Ladderworks is a publishing platform of diverse picture books and online curriculum with the mission to empower over a million kids to become social entrepreneurs. Our current series features interviews by our interplanetary journalist Spiffy with inspiring Social Entrepreneurs, Entrepreneurship Ecosystem Builders, and Changemakers who are advancing the UN SDGs.
Spiffy here! I’m back with the scoop on the entrepreneurial leaders of Planet Earth. As the only interplanetary journalist stationed on this blue planet, I’m thrilled to present this galactic exclusive with Niall Guite, an artist with Art with a Special Goal. Let’s see what he is doing to make a positive impact in the world.
Spiffy: Thanks for joining me, Niall! Tell me, what challenge are you addressing through your startup?
Niall: Glad to chat with you, Spiffy! Through my work, I aim to challenge society's perception of people with an intellectual disability. I started drawing images of football stadiums during the global pandemic to raise funds for Special Olympics Great Britain (SOGB) and found that I had engaged lots of people with my art. The idea for setting up a social enterprise came as a collaboration between myself and SOGB. This not only gave me the opportunity to work and earn money as an artist, but also to give voice to people like myself who are not seen as capable. People assume a lot about me without talking to me and getting to know who I really am. My business allows me to interact with lots of different people through social media with opportunities to challenge perceptions in a positive way.
Spiffy: How wonderful! You found a way to channel your individual creativity while also championing representation for others. Please tell me more about what motivated you to tackle this challenge.
Niall: Exactly! I wanted to work and earn my own money and also help other people see the possibilities for people like myself. There are 1.5 million people with an intellectual disability in the UK alone, yet we have very little workforce representation: only 6% of us are in paid employment. We are often ignored by society and, at worst, exploited and made fun of. Through inclusion efforts, I try to show that we are worth listening to, and that we matter. Society needs to see that we can all contribute given the right support and motivation. I want to continue to help show others that a good and positive life is possible for all.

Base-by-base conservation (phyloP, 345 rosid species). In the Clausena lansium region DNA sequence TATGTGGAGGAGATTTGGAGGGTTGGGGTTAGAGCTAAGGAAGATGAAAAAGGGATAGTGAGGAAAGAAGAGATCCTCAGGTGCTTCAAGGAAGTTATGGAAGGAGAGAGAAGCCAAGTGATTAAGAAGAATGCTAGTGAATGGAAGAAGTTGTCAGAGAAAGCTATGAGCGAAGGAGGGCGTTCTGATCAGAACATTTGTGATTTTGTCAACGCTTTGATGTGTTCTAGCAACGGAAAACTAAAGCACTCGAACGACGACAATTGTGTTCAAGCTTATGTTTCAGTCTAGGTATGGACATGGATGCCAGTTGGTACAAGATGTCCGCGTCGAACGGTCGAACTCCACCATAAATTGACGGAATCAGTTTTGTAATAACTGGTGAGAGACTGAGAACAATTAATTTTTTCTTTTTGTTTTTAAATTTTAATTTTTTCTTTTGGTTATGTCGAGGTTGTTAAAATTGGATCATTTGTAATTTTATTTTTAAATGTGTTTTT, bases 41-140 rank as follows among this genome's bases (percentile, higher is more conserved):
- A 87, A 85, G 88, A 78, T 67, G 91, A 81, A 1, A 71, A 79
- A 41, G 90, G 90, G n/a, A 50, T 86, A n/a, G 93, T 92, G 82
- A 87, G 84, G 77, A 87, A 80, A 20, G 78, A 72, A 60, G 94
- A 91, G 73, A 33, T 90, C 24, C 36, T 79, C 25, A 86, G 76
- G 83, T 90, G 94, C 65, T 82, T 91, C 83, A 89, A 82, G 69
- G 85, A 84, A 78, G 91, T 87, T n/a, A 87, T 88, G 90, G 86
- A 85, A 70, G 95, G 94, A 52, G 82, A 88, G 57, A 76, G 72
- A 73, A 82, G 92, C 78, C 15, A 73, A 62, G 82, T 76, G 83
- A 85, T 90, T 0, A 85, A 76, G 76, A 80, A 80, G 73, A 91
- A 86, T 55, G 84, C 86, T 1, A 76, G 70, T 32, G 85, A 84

Spiffy: Tell us more about how you and your organization are working towards a more equitable world.
Niall: SOGB and I work hard to promote my art and the message of inclusion. I speak at conferences sharing my experiences and helping people see that an intellectual disability should not be a barrier to employment or to a happy and fulfilling life—that someone’s disability should be accepted and acknowledged and not treated with ignorance or introduction of barriers. I find it difficult to talk, but I know that in doing so I will be helping people to see that positivity and acceptance are essential for equity. I use social media to constantly show my art and celebrate my accomplishments. You have to see it to be it. If there are no role models then people don’t believe there are possibilities.